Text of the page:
5: Account Management
Use processes and tools to assign and manage authorization to credentials for user accounts, including administrator accounts, as well as service accounts, to enterprise assets and software.
6: Access Control Management
Use processes and tools to create, assign, manage, and revoke access credentials and privileges for user, administrator, and service accounts for enterprise assets and software.
7: Continuous Vulnerability Management
Develop a plan to continuously assess and track vulnerabilities on all enterprise assets within the enterprise's infrastructure, in order to remediate, and minimize, the window of opportunity for attackers. Monitor public and private industry sources for new threat and vulnerability information.
8: Audit Log Management
Collect, alert, review, and retain audit logs of events that could help detect, understand, or recover from an attack.
9: Email and Web Browser Protections
Improve protections and detections of threats from email and web vectors, as these are opportunities for attackers to manipulate human behavior through direct engagement.
10: Malware Defenses
Prevent or control the installation, spread, and execution of malicious applications, code, or scripts on enterprise assets.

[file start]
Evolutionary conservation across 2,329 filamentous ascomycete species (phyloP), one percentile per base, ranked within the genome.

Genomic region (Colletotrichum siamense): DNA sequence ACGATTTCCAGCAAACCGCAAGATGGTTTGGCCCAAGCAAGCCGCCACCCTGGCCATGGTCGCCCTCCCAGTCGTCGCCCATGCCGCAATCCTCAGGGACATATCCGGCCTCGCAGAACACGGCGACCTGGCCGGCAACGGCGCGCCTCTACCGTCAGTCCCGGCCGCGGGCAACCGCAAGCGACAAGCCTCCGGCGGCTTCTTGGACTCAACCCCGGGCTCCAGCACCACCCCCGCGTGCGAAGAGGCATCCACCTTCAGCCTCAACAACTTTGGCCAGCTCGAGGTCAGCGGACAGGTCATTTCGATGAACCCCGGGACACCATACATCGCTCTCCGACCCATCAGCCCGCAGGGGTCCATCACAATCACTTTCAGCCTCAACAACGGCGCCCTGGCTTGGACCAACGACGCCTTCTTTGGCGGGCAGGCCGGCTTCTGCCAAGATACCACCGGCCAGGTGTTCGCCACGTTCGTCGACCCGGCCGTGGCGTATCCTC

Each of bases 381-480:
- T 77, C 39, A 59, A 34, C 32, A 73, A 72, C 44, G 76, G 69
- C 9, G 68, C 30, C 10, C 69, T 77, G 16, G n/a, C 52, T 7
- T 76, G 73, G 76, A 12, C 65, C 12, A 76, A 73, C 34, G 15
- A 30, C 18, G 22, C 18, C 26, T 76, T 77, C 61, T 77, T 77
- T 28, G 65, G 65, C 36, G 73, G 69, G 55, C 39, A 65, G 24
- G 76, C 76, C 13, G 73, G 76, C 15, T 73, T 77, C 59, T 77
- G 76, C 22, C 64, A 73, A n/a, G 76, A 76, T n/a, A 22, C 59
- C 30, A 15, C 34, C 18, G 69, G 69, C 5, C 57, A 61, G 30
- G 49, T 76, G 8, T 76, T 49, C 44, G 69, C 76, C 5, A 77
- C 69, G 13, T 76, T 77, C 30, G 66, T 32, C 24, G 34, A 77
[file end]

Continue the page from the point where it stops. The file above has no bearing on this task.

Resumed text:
11: Data Recovery
Establish and maintain data recovery practices sufficient to restore in-scope enterprise assets to a pre-incident and trusted state.
12: Network Infrastructure Management
Establish, implement, and actively manage (track, report, correct) network devices, in order to prevent attackers from exploiting vulnerable network services and access points.
13: Network Monitoring and Defense
Operate processes and tooling to establish and maintain comprehensive network monitoring and defense against security threats across the enterprise's network infrastructure and user base.
14: Security Awareness and Skills Training
Establish and maintain a security awareness program to influence behavior among the workforce to be security conscious and properly skilled to reduce cybersecurity risks to the enterprise.
15: Service Provider Management
Develop a process to evaluate service providers who hold sensitive data, or are responsible for an enterprise's critical IT platforms or processes, to ensure these providers are protecting those platforms and data appropriately.
16: Application Software Security
Manage the security life cycle of in-house developed, hosted, or acquired software to prevent, detect, and remediate security weaknesses before they can impact the enterprise.
17: Incident Response Management
Establish a program to develop and maintain an incident response capability (e.g., policies, plans, procedures, defined roles, training, and communications) to prepare, detect, and quickly respond to an attack.
18: Penetration Testing
Test the effectiveness and resiliency of enterprise assets through identifying and exploiting weaknesses in controls (people, processes, and technology), and simulating the objectives and actions of an attacker.